Madoff Scandal Fallout: Do Investors Care?


This was a question posed by an editorial in a prominent financial news media publication recently. I have asked myself the same question.

For those of us whose primary objective is raising capital and attracting authentic, unique, and compelling opportunities for that capital, the Madoff scandal could not have come at a worst time.

Or could it?

The conventional wisdom holds that everyone is hoarding their capital right now – so skeptical about anything that they’d rather wait until after the election before they open folger’s can of cash sitting under their bed. Or was after the new year? Or was it after the inauguration? Or was it after winter? Or was it once ‘the economy comes back around’? (whatever that means and whenever that will be).

The fallout from the Madoff scandal is, of course, tremendous. I’m not trying to belittle it. After all, his ponzi scheme was so large that almost every major world financial institution was affected, including some of the wealthiest (and smartest?) investors in the world. Not to mention the unconscionable detriment of charities.

However, in the initial days after Madoff’s arrest, the same prominent financial news publication indicated that the Dow gained 3%, the S&P up 3.5% and the Nasdaq almost up 5% suggesting investors don’t care about the Madoff scandal so much. Of course, all three are down big-time as of this writing but that doesn’t have as much to do with the Madoff scandal as much it does with, in my opinion, years of unrealistic price to earnings ratios (and the volatility to the day traders getting in and out repeatedly).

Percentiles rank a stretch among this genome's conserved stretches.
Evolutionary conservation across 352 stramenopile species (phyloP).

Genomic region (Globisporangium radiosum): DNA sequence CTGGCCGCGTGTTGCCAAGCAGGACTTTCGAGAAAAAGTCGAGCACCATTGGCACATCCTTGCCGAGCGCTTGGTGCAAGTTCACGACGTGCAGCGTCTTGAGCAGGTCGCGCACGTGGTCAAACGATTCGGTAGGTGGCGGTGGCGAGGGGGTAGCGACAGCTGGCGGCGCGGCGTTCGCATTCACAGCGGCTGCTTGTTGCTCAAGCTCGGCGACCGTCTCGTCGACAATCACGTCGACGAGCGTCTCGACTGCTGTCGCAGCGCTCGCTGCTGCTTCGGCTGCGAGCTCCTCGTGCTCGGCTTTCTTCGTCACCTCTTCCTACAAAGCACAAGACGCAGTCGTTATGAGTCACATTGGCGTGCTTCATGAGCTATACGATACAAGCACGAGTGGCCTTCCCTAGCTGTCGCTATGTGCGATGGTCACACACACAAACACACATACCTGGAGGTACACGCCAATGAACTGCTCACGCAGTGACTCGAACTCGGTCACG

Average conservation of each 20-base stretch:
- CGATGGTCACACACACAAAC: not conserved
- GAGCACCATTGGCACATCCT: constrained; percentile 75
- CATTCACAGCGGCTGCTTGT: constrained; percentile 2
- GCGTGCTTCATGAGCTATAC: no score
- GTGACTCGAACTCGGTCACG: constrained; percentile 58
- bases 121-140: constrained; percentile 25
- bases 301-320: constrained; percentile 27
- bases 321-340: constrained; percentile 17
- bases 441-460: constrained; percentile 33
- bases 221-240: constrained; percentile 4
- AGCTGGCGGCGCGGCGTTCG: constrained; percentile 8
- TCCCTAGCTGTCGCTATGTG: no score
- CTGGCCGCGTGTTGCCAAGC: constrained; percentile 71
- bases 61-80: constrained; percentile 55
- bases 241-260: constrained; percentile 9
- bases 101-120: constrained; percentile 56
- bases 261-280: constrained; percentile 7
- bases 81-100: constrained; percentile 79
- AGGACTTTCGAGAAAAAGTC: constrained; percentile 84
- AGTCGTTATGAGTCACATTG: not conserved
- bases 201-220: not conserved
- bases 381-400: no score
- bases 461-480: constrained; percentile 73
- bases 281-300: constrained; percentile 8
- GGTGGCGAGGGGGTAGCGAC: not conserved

So, do investors really care about the Madoff scandal?

Well, yes, of course they care. It’s another painful reminder that perception in the confidence of markets counts more than anything and homework is required on any investment and the promoter of that investment. Almost every investor I’ve presented our projects to since the Madoff scandal story was broken has brought it up (some know, or even have family members, who have lost money in one of Madoff’s investment schemes actually). And these are people we know, and that like us, have invested with us in the past, and are inclined to invest with us now. Imagine if they and we were complete strangers.

So, yes, it’s a major problem.

However, it’s also an opportunity to remember that capital raising needs to be seen as a relationship development exercise FIRST and that you must have an AUTHENTIC opportunity and that YOU remain authentic about yourself and the investment to your potential investors.

Do that and you’ll deserve the wealth that comes to you and your investors’ loyalty/good graces.

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1 Comment

  1. I believe investors have been scared for quite sometime, the events of 2008 didn’t exactly paint a welcoming picture for investments in any capacity. As a real estate investor, I have been watching many key indicators, consumer confidence being one of them, and the Madoff scandal certainly did not help the situation. I’m constantly working with investors in an effort to raise capital for my real estate aquisitions, and while most people are skittish about the current economy they are still eager to be part of something that will make them money. In the past investors sized up the deal itself. Now, before they even look at the deal, they are going to take a long hard look at those behind the deal.

    Jo Colonna’s last blog post: Multifamily Looking Good in 2009

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